Benefits of Golfing for Older Adults
It’s clear golf has tapped an emotional response in David Hon. He elaborates on the many benefits of golf for seniors and older adults in his articles:
Combating Social Isolation & Loneliness
“You have probably begun to worry about how you are investing your time…you must have a sense of what is lovely in life, and how you can live out what’s left…Friends and family are of course right up there, and if you are very involved with both you are fortunate indeed. There does occur more than a little loneliness in these years, however, and golf can come to the rescue.”
Enjoying the Beauty of Nature
Getting out of the house, walk on a beautifully maintained golf course, and appreciate nature.
Enjoying Challenge and Achievement
“With golf you have new challenges, and time and practice can give you new abilities, new skills…The rewards are not outside you. They are inside you…and at age 75 they are priceless.“
“Other sports do have contact that is difficult…In golf, you get to stand still, and hit a ball which is…not moving. (This is especially important when you are age 75).”
About David Hon
David Hon started writing during high school when he got his first job at the age of 14, writing sports for two city newspapers. Later, he was a technical writer for Texas Instruments. Writing became programming, and as national training manager for the American Heart Association, Hon developed a computerized manikin simulation to teach and evaluate CPR. He was an early TED speaker, relating his experiences creating the first CPR simulator.
In 1983, he started his own company, Ixion, to do technical training through simulation for aircraft and medical industries clients (Merck, Johnson & Johnson, etc.). Ixion won several national and international awards for pioneering work in interactive media, and Hon was granted 5 U.S. patents on simulation.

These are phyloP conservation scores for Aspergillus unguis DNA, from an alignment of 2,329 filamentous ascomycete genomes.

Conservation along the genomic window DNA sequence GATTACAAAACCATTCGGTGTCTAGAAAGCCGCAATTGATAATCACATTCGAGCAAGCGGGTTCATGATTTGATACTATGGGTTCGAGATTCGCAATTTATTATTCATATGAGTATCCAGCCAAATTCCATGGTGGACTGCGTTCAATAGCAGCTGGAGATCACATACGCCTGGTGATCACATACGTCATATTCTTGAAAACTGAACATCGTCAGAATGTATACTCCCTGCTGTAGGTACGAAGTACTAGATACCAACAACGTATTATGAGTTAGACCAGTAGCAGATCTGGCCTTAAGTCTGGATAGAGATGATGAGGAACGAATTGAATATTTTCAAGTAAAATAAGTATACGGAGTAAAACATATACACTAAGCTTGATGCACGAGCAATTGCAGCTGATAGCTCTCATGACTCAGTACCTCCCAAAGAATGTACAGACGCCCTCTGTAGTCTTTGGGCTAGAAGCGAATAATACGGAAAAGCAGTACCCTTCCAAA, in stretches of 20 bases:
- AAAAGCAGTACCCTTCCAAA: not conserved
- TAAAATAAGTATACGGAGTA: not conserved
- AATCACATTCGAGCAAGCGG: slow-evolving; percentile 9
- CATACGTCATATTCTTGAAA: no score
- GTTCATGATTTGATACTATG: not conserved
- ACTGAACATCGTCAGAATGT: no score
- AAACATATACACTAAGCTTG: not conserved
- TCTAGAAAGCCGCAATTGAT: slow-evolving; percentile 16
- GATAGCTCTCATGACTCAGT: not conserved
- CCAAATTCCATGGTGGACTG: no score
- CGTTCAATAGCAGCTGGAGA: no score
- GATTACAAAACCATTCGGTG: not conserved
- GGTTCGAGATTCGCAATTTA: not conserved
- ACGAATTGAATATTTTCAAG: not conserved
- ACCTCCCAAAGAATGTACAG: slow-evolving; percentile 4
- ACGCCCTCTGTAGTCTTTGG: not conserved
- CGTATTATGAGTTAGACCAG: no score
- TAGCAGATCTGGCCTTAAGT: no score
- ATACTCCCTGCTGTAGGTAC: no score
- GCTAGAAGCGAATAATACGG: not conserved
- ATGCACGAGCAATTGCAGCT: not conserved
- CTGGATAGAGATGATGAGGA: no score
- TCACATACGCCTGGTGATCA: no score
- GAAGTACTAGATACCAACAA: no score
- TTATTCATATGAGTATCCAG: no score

In retirement, David Hon collaborated with French co-author Jean-Paul Nerrière to write Globish the World Over (available on Amazon here), an index of a subset of English for international communications (non-native English speakers). His other published works include a book of poetry, and a picture book on a universal language syntax called Visual English (also available on Amazon, here).
Fueled by encouragement from supportive friends several years ago, he first began blogging about random “dinner table” topics. This collection of stories at his first blog DavidHon.Com, was later turned into a book he published in 2018 – Before I Forget (available on Amazon, here).
You can follow David Hon’s weekly golf blog at www.Golf75.com.
**This article is for general informational purposes only. Consult your doctor before beginning any new physical activity or sport.**
Brad Erwin December 12th, 2019 at 4:42pm
I liked what you mentioned about how with golf you are able to stand still and hit a ball that doesn't move which is beneficial because contact sports can be harder as you age. My grandfather turned 72 last month and is looking for ways to stay active without injuring himself further. I will be sure to recommend he think about trying golf and look for different tee placement devices that could make the sport easier for him as he tries it.